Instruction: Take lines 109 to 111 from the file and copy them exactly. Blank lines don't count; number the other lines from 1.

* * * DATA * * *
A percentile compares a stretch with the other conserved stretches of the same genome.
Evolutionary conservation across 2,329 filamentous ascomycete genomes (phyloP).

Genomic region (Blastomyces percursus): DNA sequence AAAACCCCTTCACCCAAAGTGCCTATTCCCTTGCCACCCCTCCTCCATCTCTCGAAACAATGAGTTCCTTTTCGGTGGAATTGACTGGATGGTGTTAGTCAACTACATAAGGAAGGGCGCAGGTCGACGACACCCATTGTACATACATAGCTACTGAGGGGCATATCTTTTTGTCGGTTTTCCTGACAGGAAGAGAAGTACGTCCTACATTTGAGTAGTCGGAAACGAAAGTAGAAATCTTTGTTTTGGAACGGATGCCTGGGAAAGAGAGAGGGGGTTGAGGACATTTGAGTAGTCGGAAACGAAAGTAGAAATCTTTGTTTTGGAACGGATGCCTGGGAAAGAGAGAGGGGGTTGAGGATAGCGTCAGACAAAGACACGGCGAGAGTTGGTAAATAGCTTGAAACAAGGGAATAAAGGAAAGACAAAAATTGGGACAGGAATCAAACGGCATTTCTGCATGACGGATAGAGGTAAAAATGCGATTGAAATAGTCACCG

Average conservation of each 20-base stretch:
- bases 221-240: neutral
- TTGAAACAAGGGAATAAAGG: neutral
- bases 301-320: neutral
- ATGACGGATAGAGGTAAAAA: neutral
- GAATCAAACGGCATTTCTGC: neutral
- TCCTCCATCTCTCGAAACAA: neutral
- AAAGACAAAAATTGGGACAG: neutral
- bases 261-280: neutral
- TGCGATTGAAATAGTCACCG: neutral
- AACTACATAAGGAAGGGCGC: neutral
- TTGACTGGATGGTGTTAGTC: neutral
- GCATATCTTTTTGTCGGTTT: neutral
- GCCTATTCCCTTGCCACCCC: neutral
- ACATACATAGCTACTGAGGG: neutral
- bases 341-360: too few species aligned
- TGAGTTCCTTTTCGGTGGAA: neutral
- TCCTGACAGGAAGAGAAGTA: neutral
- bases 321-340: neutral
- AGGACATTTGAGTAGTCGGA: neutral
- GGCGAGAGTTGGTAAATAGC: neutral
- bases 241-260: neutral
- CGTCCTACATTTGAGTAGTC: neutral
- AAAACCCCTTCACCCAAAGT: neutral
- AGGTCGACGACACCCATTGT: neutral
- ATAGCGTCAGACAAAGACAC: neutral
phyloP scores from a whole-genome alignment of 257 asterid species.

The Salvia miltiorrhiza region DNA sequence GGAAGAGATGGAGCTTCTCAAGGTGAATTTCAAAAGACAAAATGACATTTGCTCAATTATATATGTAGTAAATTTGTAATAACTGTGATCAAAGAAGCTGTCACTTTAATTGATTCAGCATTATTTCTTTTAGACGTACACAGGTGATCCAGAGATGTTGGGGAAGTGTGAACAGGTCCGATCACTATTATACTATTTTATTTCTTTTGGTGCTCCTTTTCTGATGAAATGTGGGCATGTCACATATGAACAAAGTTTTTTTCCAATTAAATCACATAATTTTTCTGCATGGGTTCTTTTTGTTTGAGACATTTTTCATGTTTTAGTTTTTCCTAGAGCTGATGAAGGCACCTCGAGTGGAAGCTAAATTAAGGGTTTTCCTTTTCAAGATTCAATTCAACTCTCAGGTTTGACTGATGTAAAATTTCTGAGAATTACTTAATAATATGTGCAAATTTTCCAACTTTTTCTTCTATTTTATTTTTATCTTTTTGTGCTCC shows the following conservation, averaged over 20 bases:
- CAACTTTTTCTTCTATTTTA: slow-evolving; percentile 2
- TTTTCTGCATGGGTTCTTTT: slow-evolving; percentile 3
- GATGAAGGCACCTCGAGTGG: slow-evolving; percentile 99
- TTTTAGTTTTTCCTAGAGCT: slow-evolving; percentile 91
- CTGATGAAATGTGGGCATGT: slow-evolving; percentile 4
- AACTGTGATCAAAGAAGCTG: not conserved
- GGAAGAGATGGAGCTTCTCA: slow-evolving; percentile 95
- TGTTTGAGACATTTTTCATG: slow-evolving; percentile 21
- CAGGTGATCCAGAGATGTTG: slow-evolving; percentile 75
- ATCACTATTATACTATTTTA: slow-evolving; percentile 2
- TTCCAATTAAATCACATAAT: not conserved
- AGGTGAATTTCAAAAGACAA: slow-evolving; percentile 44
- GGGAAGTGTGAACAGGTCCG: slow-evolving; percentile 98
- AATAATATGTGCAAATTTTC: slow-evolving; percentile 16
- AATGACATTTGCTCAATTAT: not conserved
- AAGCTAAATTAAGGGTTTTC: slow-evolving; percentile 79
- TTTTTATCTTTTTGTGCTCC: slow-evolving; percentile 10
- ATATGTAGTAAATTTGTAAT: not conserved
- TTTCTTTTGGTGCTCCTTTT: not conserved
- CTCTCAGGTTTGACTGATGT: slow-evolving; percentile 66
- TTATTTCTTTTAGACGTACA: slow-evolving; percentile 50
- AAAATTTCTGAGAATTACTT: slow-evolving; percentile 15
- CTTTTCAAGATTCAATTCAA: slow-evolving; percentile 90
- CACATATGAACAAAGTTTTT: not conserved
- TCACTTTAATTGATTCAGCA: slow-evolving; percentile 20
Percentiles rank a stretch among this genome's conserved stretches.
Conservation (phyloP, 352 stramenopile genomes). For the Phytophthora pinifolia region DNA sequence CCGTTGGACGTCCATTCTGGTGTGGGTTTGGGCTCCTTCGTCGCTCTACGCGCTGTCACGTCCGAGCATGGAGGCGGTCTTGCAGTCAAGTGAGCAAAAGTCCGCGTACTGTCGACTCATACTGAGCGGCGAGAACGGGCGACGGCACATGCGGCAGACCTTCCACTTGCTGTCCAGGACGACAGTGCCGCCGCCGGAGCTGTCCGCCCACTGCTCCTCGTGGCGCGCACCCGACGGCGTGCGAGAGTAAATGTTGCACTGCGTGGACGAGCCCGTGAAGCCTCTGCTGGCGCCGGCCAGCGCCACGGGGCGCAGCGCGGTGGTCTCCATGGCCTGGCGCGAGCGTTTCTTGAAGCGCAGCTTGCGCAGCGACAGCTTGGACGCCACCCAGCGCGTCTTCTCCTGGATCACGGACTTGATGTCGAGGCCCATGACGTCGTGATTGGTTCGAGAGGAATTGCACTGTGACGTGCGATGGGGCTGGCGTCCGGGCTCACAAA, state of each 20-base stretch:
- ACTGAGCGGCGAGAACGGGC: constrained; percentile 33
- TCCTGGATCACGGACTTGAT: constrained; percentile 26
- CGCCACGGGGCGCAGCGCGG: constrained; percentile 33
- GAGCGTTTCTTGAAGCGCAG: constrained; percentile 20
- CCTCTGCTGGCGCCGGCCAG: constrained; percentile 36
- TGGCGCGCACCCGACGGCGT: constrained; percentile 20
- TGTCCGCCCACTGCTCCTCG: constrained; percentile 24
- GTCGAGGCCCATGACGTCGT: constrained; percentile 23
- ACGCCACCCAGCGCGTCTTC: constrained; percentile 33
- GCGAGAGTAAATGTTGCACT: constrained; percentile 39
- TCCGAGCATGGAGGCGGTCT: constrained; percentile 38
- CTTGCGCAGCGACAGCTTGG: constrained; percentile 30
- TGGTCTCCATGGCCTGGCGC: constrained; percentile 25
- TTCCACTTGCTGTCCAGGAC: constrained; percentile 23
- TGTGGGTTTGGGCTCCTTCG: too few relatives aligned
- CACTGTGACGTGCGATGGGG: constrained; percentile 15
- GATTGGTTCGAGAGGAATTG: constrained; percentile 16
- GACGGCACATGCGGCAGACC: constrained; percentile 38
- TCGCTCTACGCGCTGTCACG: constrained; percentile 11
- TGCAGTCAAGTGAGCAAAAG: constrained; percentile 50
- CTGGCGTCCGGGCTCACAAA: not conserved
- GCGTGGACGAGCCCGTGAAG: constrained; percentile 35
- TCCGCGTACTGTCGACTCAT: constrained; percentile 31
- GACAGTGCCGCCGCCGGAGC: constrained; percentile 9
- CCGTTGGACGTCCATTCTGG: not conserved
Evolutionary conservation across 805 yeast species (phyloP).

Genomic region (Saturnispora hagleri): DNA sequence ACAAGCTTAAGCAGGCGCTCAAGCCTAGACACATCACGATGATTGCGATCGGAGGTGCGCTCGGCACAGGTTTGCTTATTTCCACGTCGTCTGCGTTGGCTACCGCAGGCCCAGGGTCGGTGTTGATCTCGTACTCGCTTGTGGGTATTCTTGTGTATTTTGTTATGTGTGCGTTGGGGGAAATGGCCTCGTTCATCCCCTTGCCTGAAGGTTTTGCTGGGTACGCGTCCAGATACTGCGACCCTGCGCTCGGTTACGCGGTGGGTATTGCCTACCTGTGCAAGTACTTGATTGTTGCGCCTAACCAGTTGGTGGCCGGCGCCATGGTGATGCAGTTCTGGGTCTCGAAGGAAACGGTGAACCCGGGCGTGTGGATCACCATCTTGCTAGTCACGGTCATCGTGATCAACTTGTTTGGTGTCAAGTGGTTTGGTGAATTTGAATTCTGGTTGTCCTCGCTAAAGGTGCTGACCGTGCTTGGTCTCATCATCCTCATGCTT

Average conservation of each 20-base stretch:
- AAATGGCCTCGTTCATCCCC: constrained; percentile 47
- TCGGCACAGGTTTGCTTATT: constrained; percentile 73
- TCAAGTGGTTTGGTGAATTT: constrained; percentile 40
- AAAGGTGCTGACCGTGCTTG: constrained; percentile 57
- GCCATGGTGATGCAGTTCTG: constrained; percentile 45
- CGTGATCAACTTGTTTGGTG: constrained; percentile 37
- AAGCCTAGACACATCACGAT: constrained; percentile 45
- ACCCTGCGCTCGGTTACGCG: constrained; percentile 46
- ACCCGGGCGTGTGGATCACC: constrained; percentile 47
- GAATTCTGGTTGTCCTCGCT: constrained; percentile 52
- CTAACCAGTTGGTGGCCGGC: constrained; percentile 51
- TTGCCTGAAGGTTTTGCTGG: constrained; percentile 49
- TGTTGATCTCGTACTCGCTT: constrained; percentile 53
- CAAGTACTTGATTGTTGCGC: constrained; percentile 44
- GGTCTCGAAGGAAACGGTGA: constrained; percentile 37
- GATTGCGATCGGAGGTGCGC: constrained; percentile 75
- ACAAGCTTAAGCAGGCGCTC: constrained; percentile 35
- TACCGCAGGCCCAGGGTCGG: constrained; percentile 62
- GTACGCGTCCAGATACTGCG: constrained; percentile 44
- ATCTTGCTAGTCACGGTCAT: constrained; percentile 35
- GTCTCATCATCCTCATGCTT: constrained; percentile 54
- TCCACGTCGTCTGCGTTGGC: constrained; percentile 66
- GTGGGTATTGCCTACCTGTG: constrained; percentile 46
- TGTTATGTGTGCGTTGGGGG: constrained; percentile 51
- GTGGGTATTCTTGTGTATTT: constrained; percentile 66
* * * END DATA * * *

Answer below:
- GTGGGTATTGCCTACCTGTG: constrained; percentile 46
- TGTTATGTGTGCGTTGGGGG: constrained; percentile 51
- GTGGGTATTCTTGTGTATTT: constrained; percentile 66